Thread: The sponge tank
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Old 12/14/2018, 06:40 PM   #6
cksss
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Join Date: Jun 2011
Posts: 142
Wow this is mindblowing!

Seems like the bacteria are more important than anything else to ensure the success with the sponge. Do you change water to make up the lost of nutrients or dose anything else such as silica for the sponge?

I've started carbon dosing recently in hope that my current sponge will do better than my not so good past records But i cannot imagine overflowing the skimmate back into the tank

Amazing setup!

Quote:
Originally Posted by philbo32 View Post
Thank you.

My set up uses a remote deep rubble bed which is dosed a few mLs of distilled malt vinegar every couple of hours via a peristaltic pump, water from the main system slowly flows through it which provides bacteria to feed the filter feeders. I check on the colour and smell of the rubble to assess whether to increase or decrease the amount of carbon to dose.

I use a protein skimmer to aerate the water, the skimmate is allowed to overflow back via a tube in the bottom of the skimmer cup into the final compartment of my sump prior to where it is pumped into the display so that plankton goes straight to where the majority of the sponges are in my system. Skimmate is mainly made up of algae and bacteria which I think are more beneficial in the system than out.

I use two reactors one with GFO and the other houes Activated carbon which I do not replace very regularly as I use it for bacterial growth.

I have recently added drift wood from a local beach to the main tank, and an older more rotten piece to the sump which is now covered in amphipods and copepods feeding on the bacteria and fungi associated with the wood. I have also seen new worms and I am hoping for some shipworm to add to the diversity.

The water is also filtered by land plants; a mangrove and samphire (AKA sea asparagus). I have just ordered some sea arrowgrass (AKA sea coriander) seeds and I will be adding another planter to the left side of the tank. I can't grow any seaweed in the main tank because the tangs and filefish eat it all... So I am having to make do with growing plants out the top of the tank instead. The added benefit is that I can eat the samphire with my pan fried salmon for breakfast.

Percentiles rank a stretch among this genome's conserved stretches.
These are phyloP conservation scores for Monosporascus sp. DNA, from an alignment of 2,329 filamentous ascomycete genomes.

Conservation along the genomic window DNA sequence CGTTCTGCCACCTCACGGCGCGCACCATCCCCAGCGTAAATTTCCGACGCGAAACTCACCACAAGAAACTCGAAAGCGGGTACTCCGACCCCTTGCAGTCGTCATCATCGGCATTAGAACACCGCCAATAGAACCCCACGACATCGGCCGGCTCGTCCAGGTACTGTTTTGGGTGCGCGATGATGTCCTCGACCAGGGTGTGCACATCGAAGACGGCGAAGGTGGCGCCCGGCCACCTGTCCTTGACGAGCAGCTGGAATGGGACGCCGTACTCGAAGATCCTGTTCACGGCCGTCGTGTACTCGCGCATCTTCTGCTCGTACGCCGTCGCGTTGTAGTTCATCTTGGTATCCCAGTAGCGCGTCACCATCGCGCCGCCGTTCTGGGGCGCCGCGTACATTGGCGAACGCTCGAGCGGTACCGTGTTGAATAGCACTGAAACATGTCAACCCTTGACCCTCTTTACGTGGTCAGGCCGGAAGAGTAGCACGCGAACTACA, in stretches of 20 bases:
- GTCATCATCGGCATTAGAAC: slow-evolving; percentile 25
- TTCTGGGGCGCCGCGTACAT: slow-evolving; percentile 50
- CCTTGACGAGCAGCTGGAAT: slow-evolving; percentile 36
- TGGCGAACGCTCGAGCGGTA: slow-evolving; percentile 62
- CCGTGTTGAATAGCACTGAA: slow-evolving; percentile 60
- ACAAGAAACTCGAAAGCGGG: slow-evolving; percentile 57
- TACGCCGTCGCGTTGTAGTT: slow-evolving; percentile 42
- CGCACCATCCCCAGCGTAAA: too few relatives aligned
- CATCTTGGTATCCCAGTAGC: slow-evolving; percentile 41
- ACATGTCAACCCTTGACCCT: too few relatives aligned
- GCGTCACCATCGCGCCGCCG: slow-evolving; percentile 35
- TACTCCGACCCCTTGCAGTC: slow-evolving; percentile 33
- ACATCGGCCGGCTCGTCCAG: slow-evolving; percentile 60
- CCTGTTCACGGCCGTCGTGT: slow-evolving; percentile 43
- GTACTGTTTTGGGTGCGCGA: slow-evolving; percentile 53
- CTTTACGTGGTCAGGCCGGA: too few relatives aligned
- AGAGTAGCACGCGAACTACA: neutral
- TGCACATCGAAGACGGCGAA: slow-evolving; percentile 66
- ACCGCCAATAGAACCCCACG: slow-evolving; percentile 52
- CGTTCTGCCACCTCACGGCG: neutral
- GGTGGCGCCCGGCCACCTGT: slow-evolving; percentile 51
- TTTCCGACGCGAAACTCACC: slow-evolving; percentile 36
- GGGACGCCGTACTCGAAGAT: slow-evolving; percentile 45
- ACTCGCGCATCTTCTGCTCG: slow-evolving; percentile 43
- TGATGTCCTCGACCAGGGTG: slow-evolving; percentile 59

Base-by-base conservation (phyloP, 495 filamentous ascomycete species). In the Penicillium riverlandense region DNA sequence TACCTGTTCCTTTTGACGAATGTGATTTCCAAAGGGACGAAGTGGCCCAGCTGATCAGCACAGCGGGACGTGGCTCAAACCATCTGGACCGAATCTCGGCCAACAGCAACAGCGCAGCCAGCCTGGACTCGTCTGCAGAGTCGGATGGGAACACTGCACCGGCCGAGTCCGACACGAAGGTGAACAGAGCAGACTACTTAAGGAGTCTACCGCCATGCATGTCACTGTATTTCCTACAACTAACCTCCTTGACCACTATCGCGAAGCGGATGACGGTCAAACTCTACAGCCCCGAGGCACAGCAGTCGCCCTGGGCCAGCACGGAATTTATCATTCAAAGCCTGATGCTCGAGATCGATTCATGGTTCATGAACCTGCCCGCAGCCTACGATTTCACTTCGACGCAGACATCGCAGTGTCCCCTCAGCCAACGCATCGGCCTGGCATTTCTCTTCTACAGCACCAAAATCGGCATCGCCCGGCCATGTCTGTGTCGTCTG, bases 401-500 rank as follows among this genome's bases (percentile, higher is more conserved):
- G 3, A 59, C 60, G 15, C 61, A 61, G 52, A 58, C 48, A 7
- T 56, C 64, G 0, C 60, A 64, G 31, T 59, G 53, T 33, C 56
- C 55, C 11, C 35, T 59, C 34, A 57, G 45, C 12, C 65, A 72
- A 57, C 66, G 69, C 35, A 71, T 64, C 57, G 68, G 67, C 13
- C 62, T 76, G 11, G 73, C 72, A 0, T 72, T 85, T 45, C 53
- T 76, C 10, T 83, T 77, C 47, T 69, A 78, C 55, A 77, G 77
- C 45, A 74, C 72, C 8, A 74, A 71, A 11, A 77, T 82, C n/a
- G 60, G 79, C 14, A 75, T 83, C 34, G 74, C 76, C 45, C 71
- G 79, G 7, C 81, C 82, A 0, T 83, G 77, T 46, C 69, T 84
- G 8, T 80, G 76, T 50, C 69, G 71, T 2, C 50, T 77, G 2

The plan is to try and get some more sponges which means searching coral frag rocks in my LFS looking for any signs of sponges buying the coral but mainly to cultivate the sponge. The coral frag is just an added bonus lol.
Plus I may invest in some more live rock for sponges but that is a bit hit and miss that I will get anything interesting.

I have not had a lot of luck buying sponges online. I prefer to buy them when they are small and shop bought so that I can get them into my system as soon as possible. This seems to be key to reducing transport stress. As soon as they are stressed, they just seem to bleach and disintegrate.

The tank is slowly changing into a salt marsh/lagoon tank.

The sump is crammed full of tube worms, vermentid snails, small trochus snails, loads of starfish, very few and small aiptasia anemones, small sponge colonies, and masses of pods. I did have a very large limpet population up until about a year ago; around the same time a few species of starfish got into the system and now I have thousands of starfish and no limpets...

The fish get pellets and flake food every morning.
They also get two seaweed sheets (mix of red, brown or green) plus four cubes of frozen food every 1-3 days.

The tank is always evolving, its good to keep seeing new species appearing and thriving.

In the main display there are three tangs, one indonesian firefish, one fireball angel, a pair of filefish, a pair of pyjama wrasse, a royal gramma, a pistol shrimp, and a couple of porcelain crabs, a large number of different species of snails and starfish (which all came from live rock). One night, a few months ago my wife and I counted over 300 starfish on the front glass.



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